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Global Refugee Forum ends with hundreds of pledges

Development banks, as well as states and other stakeholders, also made financial commitments totaling more than $10 billion, according to an initial analysis from the UN refugee agency (UNHCR). 

For the UN High Commissioner for Refugees, the Forum revealed a “decisive shift” towards long-term action to assist the more than 25.9 million people worldwide who have fled their homelands due to conflict, persecution or violence.  

“Public support for asylum has wavered in recent years. And in many cases communities that host refugees have felt overwhelmed or forgotten. But refugee situations are ‘crises’ only when we let them become so, by thinking short term, by failing to plan or work together across sectors, and by neglecting the communities they arrive in,” said Filippo Grandi, who also heads UNHCR. 

Wide-ranging pledges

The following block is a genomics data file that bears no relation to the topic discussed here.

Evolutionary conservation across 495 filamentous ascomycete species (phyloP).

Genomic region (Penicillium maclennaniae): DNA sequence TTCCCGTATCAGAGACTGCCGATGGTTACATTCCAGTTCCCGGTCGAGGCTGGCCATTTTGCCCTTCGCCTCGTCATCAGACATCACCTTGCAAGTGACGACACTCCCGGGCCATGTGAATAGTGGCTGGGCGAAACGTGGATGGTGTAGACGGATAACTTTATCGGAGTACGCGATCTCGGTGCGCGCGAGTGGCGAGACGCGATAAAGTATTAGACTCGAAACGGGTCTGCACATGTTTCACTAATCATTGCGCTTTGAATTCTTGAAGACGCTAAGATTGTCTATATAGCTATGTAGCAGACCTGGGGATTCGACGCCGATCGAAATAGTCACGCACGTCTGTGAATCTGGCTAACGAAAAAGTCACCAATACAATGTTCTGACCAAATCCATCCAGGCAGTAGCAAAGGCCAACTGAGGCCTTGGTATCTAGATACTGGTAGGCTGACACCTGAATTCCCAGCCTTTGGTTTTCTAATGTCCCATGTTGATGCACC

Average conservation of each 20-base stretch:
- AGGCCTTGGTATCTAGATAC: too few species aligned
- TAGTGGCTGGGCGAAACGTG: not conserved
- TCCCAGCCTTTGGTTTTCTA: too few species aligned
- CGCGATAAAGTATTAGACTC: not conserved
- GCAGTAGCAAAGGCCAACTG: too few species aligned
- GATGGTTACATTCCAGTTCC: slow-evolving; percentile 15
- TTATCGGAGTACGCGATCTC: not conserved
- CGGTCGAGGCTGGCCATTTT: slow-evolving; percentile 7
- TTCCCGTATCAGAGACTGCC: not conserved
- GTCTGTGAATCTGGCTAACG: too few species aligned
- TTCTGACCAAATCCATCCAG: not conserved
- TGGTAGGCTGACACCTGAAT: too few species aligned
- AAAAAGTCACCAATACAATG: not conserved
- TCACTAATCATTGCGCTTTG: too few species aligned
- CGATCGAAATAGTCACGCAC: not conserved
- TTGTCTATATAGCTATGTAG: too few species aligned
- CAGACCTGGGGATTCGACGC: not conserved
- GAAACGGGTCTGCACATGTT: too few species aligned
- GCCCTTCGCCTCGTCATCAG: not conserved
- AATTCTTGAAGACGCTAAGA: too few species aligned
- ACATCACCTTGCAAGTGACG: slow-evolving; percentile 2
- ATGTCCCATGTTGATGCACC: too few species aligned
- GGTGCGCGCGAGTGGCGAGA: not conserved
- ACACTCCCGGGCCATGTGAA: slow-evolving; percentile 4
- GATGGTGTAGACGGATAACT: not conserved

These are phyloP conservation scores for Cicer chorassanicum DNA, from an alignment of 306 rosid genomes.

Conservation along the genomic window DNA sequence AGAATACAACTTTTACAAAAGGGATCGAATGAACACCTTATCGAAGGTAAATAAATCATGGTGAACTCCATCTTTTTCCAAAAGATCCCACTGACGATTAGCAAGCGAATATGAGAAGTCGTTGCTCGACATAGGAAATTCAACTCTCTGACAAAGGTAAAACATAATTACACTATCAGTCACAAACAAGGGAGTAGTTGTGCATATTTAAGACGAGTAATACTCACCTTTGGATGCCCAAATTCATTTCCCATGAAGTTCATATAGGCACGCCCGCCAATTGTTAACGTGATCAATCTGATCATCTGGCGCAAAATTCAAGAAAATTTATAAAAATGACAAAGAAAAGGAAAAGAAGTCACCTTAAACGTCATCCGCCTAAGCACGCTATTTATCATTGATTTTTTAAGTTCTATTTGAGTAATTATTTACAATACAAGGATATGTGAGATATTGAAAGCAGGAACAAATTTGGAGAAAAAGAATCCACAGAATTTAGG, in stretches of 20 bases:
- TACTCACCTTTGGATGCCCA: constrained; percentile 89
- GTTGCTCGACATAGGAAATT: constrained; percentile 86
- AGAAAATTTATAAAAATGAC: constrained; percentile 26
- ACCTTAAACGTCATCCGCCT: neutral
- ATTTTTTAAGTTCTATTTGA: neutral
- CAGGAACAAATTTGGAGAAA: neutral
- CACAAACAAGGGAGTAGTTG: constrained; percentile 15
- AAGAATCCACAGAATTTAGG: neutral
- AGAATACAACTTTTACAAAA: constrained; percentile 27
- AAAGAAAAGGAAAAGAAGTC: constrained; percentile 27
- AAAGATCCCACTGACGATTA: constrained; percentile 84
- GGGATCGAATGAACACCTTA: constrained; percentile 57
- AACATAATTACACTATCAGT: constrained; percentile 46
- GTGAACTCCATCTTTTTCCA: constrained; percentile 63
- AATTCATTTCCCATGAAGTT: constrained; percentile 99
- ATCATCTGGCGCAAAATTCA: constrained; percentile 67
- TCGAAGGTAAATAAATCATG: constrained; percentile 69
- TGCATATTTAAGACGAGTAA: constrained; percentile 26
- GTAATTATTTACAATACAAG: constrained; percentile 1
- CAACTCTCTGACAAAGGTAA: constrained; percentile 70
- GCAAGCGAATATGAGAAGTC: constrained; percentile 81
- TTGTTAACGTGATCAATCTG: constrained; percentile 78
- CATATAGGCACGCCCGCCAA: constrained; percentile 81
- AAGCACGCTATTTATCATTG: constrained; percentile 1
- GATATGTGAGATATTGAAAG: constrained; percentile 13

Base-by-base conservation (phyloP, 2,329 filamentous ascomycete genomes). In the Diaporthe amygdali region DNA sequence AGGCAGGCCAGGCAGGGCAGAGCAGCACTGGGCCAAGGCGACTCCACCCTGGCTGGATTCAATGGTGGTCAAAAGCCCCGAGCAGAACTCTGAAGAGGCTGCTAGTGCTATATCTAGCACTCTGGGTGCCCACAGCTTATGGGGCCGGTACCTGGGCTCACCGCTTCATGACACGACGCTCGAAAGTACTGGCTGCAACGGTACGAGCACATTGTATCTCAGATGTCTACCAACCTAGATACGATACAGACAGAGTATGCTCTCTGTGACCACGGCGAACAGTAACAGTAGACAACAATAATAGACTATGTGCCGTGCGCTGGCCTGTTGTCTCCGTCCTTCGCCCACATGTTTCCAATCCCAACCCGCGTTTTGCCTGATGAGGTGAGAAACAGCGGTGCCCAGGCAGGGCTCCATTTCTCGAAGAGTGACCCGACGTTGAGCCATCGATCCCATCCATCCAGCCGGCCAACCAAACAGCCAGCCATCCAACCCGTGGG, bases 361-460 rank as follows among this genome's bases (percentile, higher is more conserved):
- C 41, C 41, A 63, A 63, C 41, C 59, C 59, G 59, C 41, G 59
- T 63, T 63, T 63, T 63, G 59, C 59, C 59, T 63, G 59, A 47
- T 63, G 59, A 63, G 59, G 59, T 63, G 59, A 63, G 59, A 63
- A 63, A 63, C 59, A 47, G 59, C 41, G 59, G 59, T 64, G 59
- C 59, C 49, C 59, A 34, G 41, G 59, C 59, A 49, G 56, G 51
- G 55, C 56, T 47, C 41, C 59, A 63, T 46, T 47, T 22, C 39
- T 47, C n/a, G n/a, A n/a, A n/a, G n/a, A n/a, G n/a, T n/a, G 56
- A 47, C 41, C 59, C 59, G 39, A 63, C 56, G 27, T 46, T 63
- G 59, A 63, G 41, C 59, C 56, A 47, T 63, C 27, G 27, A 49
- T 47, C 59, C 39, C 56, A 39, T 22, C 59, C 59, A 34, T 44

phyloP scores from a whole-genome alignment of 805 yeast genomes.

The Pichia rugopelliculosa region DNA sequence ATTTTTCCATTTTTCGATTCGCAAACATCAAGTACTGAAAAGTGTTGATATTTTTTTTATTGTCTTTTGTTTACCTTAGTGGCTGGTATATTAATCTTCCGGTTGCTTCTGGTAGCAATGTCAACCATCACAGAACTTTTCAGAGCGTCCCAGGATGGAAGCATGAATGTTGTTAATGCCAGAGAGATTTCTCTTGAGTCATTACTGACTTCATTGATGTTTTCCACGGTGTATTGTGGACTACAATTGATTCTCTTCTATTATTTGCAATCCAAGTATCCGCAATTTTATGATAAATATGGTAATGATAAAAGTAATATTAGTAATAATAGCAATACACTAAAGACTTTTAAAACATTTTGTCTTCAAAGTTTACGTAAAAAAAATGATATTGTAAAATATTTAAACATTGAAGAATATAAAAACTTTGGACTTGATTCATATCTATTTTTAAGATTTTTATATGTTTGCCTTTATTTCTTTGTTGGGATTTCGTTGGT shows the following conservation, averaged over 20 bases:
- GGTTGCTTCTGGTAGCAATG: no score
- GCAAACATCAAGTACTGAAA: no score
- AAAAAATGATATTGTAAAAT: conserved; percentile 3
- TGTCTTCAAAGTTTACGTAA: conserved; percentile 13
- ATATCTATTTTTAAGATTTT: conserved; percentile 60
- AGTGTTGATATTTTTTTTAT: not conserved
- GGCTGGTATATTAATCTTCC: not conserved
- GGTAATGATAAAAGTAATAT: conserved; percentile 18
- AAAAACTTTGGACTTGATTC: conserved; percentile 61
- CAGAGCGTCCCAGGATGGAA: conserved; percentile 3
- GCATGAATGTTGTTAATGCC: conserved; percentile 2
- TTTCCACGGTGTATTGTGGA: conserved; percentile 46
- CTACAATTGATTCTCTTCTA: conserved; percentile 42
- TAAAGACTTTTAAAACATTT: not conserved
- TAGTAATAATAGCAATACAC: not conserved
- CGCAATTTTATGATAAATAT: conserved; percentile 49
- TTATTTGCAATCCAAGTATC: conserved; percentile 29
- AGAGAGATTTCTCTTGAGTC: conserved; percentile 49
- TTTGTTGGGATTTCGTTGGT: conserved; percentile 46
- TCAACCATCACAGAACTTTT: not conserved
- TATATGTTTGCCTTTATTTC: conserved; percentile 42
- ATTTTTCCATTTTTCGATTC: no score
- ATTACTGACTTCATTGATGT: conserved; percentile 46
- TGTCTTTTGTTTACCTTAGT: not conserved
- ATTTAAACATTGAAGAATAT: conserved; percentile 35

The Forum is a key element of the Global Compact on Refugees, which the international community signed last December.  It calls for Global Refugee Forums to be held every four years. 

More than 3,000 participants attended this first gathering, ranging from representatives of governments, international financial organizations, business, civil society, and humanitarian and development organizations, as well as refugees themselves. 

The substantial commitments they made included school places for refugee children, new government policies, resettlement, clean energy, infrastructure and better support for host communities and countries. 

The private sector accounted for the widest range of commitments, with strong support for providing job opportunities for refugees, according to UNHCR. 

Business groups pledged $250 million, while at least 15,000 jobs will be made available to refugees as will some 125,000 hours per year of free legal aid.   

Additionally, several countries-of-origin made commitments relating to the voluntary return and reintegration of refugees and other displaced communities. 

Progress will be tracked 

UNHCR said further pledges are also expected, and indicators have been established to track progress and assess success, for example in jobs created, school places and reduction of poverty levels.  

A stock-taking meeting will take place in two years, and the second Global Refugee Forum is scheduled for late 2023. 

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